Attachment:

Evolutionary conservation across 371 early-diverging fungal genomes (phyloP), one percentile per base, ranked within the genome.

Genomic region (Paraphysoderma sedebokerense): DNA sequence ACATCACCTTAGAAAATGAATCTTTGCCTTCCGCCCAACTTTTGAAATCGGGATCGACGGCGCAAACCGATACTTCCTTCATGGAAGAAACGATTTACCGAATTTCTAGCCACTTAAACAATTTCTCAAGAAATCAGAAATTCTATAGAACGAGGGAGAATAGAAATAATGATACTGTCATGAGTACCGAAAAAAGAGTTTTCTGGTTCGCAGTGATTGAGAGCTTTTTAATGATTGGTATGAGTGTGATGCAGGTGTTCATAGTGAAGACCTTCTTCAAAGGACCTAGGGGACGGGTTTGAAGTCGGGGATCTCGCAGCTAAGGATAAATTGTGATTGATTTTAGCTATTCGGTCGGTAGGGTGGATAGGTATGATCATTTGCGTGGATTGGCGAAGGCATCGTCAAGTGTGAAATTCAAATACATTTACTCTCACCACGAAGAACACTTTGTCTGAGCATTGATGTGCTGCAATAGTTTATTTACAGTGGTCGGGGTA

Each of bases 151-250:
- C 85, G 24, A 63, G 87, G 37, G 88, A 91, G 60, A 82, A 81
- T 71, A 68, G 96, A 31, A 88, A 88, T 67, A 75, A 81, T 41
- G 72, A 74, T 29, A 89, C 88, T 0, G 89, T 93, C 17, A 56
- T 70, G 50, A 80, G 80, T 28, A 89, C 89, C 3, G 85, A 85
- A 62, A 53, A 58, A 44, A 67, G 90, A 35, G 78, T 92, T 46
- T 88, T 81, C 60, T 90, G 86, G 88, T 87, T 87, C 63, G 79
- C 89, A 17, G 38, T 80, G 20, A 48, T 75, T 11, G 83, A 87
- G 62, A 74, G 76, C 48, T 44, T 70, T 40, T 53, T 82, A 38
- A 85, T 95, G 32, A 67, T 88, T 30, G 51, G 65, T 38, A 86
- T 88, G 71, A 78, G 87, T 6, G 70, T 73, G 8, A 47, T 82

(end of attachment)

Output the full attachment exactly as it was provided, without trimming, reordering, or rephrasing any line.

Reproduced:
Evolutionary conservation across 371 early-diverging fungal genomes (phyloP), one percentile per base, ranked within the genome.

Genomic region (Paraphysoderma sedebokerense): DNA sequence ACATCACCTTAGAAAATGAATCTTTGCCTTCCGCCCAACTTTTGAAATCGGGATCGACGGCGCAAACCGATACTTCCTTCATGGAAGAAACGATTTACCGAATTTCTAGCCACTTAAACAATTTCTCAAGAAATCAGAAATTCTATAGAACGAGGGAGAATAGAAATAATGATACTGTCATGAGTACCGAAAAAAGAGTTTTCTGGTTCGCAGTGATTGAGAGCTTTTTAATGATTGGTATGAGTGTGATGCAGGTGTTCATAGTGAAGACCTTCTTCAAAGGACCTAGGGGACGGGTTTGAAGTCGGGGATCTCGCAGCTAAGGATAAATTGTGATTGATTTTAGCTATTCGGTCGGTAGGGTGGATAGGTATGATCATTTGCGTGGATTGGCGAAGGCATCGTCAAGTGTGAAATTCAAATACATTTACTCTCACCACGAAGAACACTTTGTCTGAGCATTGATGTGCTGCAATAGTTTATTTACAGTGGTCGGGGTA

Each of bases 151-250:
- C 85, G 24, A 63, G 87, G 37, G 88, A 91, G 60, A 82, A 81
- T 71, A 68, G 96, A 31, A 88, A 88, T 67, A 75, A 81, T 41
- G 72, A 74, T 29, A 89, C 88, T 0, G 89, T 93, C 17, A 56
- T 70, G 50, A 80, G 80, T 28, A 89, C 89, C 3, G 85, A 85
- A 62, A 53, A 58, A 44, A 67, G 90, A 35, G 78, T 92, T 46
- T 88, T 81, C 60, T 90, G 86, G 88, T 87, T 87, C 63, G 79
- C 89, A 17, G 38, T 80, G 20, A 48, T 75, T 11, G 83, A 87
- G 62, A 74, G 76, C 48, T 44, T 70, T 40, T 53, T 82, A 38
- A 85, T 95, G 32, A 67, T 88, T 30, G 51, G 65, T 38, A 86
- T 88, G 71, A 78, G 87, T 6, G 70, T 73, G 8, A 47, T 82